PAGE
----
In a story told in two voices, several generations of women in VanDrexel’s Family Circus learn how and when to be solo acts—and when to trust the net.
When the circus comes to Brooksvale, Massachusetts, in the spring of 1965, a wealthy 16-year-old seizes the chance to escape her abusive father. Renaming herself Victoria, she joins the circus, planning to leave once she’s far enough away to build a stable, independent life for herself. She doesn’t plan to become a tightrope walker, and she certainly doesn’t plan to fall in love….Half a century later, 16-year-old high-wire star Callie and her mother, Quinn, leave the circus after Callie’s secretive grandmother Victoria dies. Quinn’s new job at an animal sanctuary in Florida puts Callie’s career on hold, and she reluctantly enrolls at the local high school. Against Victoria’s captivating and emotional narrative, Callie’s resistance to a settled life reads as less sympathetic and her conflict as lower stakes, even after the discovery of an old box of keepsakes from Victoria’s transformative and tragic young adulthood changes Callie’s life. Victoria, Callie, Quinn, and those closest to them are assumed white; nonwhite characters are extremely marginal. While Victoria briefly mentions the “ugly din” of “riots” in Harlem and Birmingham, specific social and political movements go unaddressed; Callie’s voice is similarly disconnected from current events.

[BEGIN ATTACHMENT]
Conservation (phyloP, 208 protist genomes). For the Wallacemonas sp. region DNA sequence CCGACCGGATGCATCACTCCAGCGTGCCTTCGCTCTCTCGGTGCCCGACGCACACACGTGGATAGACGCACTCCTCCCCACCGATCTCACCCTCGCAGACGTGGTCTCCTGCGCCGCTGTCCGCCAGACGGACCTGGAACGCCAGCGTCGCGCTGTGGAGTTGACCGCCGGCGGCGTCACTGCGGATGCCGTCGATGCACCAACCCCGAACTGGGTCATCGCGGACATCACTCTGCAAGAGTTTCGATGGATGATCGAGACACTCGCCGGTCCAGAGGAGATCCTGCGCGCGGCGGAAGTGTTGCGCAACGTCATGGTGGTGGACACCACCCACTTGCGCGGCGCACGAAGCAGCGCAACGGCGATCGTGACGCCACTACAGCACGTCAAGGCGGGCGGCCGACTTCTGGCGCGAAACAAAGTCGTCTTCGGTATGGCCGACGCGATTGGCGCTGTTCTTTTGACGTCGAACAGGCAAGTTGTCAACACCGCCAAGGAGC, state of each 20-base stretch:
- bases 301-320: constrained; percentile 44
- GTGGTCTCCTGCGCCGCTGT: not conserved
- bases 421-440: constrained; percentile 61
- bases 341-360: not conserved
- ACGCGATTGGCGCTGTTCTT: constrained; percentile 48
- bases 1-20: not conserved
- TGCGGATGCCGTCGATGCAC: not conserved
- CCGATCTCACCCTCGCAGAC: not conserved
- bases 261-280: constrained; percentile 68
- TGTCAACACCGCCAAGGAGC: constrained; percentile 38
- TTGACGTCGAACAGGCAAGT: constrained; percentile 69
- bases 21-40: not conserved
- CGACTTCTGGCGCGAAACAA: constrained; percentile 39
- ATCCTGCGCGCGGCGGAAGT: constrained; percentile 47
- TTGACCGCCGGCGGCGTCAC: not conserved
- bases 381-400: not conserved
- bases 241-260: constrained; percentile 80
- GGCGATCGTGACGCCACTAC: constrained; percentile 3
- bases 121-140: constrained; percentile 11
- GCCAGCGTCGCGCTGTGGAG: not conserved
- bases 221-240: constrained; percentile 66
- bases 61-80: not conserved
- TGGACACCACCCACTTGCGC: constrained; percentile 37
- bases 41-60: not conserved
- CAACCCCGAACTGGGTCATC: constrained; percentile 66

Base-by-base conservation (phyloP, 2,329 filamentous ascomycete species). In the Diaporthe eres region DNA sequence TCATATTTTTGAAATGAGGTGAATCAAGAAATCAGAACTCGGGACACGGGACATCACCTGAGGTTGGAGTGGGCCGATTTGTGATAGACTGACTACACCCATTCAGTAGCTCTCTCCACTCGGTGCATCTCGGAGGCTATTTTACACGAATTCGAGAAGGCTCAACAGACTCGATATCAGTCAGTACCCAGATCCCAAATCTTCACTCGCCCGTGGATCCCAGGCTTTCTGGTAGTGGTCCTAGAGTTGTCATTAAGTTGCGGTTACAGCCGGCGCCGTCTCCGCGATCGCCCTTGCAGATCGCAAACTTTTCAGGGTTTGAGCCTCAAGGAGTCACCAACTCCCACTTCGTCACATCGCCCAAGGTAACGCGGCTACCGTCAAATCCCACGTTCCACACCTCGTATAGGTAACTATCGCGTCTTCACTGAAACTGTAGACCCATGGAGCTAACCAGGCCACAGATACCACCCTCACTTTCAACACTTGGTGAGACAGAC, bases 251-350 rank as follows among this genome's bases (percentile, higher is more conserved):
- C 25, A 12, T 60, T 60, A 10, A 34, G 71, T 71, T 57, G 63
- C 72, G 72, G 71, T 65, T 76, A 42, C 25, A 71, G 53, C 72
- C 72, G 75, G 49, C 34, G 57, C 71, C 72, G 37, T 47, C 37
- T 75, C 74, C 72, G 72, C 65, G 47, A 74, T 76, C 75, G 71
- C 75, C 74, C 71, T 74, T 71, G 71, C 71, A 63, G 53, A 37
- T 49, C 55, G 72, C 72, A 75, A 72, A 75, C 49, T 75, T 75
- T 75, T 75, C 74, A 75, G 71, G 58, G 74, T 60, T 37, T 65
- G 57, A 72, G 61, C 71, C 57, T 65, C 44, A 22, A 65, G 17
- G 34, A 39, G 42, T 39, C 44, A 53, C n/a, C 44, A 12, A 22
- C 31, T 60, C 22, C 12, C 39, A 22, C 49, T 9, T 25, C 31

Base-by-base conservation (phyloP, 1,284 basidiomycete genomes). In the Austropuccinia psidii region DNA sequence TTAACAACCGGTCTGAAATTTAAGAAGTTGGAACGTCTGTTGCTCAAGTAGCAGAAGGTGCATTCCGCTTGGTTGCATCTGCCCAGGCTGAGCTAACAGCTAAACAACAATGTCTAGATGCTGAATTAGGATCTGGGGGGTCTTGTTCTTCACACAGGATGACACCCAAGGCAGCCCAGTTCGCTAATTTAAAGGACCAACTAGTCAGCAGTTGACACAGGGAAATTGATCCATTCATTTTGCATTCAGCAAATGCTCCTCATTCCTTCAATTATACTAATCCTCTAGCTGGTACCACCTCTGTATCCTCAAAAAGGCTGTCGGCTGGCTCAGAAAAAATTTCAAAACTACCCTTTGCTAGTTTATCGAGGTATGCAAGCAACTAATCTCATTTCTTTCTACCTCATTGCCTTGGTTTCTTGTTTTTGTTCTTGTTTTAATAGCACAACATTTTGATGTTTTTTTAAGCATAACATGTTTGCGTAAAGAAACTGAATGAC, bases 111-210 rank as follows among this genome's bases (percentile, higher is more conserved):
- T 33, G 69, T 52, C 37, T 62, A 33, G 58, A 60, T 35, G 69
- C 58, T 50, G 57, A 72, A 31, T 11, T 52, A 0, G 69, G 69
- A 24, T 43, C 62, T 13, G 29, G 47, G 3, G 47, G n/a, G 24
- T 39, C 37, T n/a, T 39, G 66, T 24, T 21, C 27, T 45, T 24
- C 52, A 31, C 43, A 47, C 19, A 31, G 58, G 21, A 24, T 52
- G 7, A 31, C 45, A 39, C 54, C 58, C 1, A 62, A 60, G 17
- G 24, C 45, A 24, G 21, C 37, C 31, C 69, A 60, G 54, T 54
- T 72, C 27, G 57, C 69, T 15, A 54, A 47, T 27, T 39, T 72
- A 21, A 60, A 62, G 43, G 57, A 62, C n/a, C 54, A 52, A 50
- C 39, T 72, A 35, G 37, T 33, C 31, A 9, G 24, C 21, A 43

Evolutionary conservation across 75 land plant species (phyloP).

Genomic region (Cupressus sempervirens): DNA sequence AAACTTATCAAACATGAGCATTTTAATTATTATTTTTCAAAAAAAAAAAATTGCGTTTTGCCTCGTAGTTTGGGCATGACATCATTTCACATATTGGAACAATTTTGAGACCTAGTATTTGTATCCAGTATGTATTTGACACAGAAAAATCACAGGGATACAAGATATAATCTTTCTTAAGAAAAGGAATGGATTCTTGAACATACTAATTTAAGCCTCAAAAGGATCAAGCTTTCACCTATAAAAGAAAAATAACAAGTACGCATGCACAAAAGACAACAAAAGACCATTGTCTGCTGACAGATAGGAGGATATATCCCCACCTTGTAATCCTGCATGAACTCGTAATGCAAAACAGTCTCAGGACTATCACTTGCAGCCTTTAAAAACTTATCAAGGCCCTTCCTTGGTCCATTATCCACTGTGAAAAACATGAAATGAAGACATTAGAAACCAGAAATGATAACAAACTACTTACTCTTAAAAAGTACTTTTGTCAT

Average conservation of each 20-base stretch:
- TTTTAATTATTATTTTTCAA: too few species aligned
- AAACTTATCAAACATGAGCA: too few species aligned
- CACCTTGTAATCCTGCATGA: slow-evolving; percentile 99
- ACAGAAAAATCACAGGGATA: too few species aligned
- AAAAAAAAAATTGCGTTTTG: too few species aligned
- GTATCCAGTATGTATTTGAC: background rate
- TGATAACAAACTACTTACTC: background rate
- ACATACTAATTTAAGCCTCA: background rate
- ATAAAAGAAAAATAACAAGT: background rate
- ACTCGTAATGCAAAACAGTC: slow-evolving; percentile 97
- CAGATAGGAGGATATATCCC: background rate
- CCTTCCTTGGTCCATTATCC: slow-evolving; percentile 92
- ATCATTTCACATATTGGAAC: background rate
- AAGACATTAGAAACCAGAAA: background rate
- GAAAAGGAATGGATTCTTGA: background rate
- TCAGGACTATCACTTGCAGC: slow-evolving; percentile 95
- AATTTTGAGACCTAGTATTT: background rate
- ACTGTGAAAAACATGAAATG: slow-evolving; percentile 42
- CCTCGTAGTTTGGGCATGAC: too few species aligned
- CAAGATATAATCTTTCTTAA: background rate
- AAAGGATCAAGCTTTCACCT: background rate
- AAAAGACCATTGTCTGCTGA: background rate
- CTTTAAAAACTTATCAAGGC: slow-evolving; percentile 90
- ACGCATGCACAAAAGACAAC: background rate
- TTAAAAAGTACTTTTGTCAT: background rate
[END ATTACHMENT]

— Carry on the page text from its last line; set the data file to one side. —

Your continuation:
A compelling story of identity and family that resonates most powerfully in its historical voice.(Fiction. 12-18)